Tax time is looming and if you own a small business or are a single proprietor, you’re probably scrambling to get all your records straight. Are your W2s out and were they postmarked by January 31? What about 1099s to consultants to whom you paid more than $600 in 2013? They need to get a Copy C by January 31. Remember, the IRS needs to get a Copy A by February, along with the cover page, known as Form 1096. Don’t forget that consultants include LLCs, DBAs, and partnerships. Avoid this mess for 2014 by using online tools and services that make tax time much less stressful.
It’s tax season, and that means it’s time to sort through your shoebox of receipts, those envelopes of stock statements and that drawer of paperwork that hasn’t been touched in 12 months.
Depending on your income, assets, marital status and a host of other life factors, making sure you have all of the necessary documents needed to file for your specific situation can seem daunting.
Here’s a quick checklist of items you may need to gather before meeting with your tax professional.
- Your W-2 form from your employer, or if you changed jobs, you’ll need one from each employer.
- If you receive income from interest, dividends, self-employment, pensions or payments from the government, you will need to have a 1099 form.
- If you own a business or are in the farming industry, you’ll have to provide records of your income and business expenses.
- If you’re a beneficiary of a trust or an estate, or if you receive income because you’re a stockholder in an S Corporation or a member of a business partnership, a Schedule K-1 may be required.
- Any sale of real estate, such as for your primary residence, second home or investment property, will require documentation.
- If you own a home, bring the property tax bill and mortgage statement to your appointment. Mortgage interest on first and second homes is generally deductible for taxpayers who itemize their deductions. If you have a home equity loan and want to deduct the interest, you may need additional documentation aside from Form 1098.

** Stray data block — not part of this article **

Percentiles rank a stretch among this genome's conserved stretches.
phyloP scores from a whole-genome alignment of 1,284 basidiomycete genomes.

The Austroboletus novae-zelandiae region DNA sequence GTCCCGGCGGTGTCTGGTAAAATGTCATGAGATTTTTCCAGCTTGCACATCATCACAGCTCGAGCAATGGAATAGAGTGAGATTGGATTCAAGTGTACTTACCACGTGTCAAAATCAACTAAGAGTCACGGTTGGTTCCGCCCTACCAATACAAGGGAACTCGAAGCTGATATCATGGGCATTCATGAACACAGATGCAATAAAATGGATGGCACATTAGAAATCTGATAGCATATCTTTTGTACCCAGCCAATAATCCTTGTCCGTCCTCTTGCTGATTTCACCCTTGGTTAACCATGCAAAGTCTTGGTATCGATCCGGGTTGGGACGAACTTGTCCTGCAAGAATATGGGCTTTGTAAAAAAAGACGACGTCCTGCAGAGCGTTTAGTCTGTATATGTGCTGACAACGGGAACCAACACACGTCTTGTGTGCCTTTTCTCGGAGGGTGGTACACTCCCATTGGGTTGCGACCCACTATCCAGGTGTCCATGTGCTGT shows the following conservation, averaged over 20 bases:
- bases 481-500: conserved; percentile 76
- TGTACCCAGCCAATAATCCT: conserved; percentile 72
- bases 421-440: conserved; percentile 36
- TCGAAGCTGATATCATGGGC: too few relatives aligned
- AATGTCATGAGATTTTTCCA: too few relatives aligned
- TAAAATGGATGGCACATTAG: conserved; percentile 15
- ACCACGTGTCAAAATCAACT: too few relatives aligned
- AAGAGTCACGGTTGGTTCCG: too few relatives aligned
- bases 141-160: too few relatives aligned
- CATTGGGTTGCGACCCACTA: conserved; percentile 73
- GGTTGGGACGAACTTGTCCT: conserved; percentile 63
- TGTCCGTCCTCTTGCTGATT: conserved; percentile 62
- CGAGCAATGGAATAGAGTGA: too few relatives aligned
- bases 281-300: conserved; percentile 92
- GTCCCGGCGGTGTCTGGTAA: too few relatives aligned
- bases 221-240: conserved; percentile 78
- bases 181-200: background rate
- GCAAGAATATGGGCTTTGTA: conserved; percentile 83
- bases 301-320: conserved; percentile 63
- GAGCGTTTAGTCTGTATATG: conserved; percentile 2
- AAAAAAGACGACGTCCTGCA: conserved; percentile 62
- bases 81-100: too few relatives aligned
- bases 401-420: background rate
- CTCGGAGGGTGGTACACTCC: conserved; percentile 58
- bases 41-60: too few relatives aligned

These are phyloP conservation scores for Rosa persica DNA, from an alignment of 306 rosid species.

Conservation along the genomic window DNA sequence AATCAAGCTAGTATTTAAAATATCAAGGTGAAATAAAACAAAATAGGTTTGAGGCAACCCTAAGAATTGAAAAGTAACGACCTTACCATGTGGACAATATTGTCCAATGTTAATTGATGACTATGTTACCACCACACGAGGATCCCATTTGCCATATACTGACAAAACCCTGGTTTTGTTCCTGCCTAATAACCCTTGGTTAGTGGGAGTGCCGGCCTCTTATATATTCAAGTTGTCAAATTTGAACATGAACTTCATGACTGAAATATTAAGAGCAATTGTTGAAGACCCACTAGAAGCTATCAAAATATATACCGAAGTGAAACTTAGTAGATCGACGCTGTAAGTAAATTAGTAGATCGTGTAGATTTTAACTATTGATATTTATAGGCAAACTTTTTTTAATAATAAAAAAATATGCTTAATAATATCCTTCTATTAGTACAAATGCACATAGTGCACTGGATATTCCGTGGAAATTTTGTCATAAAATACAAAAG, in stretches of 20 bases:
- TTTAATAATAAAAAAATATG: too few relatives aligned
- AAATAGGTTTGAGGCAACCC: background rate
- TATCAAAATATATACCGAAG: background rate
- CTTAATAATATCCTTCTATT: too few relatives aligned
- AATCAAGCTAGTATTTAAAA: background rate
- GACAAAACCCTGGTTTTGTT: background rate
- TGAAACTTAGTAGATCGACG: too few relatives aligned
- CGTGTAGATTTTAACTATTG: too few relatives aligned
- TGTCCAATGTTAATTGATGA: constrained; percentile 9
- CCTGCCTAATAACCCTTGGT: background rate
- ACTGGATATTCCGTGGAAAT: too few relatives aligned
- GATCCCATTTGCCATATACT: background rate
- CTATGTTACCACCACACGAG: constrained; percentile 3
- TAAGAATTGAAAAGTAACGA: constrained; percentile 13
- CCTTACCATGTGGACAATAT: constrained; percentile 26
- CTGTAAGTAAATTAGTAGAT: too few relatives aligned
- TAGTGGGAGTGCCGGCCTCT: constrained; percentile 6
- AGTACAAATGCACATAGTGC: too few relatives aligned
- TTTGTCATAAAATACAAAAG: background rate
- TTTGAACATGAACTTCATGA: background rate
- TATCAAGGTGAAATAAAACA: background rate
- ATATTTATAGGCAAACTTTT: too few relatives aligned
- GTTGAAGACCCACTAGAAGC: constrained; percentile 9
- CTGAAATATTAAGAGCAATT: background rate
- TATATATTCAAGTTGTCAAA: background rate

- If you relocated because of your job, you should bring documentation that shows expenses for your job-related move that were not covered by your company or organization.
- If you are reporting sales of stock, you’ll need to bring a year-end statement that shows the original cost of the stock and information about the sale.
- If you made contributions to a Health Savings Account or Medical Savings Account, or need to report distributions made from them, you’ll need these forms. Certain medical expenses may be deductible if they exceed a specific percentage of your adjusted gross income. Check with your tax professional regarding the paperwork necessary to obtain these deductions.
- If you made charitable contributions, you should collect your receipts showing those donations. If a single contribution exceeds $250, the charitable organization should/will provide you with a statement you can use to file.
- If you have kids in daycare, bring documentation that shows the cost as well as the name, address and ID of the provider.
- If you were divorced within the last year or filed for divorce, your tax preparer will let you know the forms needed based on how you will file your taxes. If you have children and are the noncustodial parent and want to claim a dependent, you’ll need Form 8332.
While many Americans dread tax season (at least prior to any refunds), it’s always smart to have a good idea of the documents necessary to make your filing efficient and painless. A wealth of resources can be found by visiting www.IRS.gov.
If you’re in doubt, simply contact your tax professional who can help you get a handle on what you should assemble for your appointment.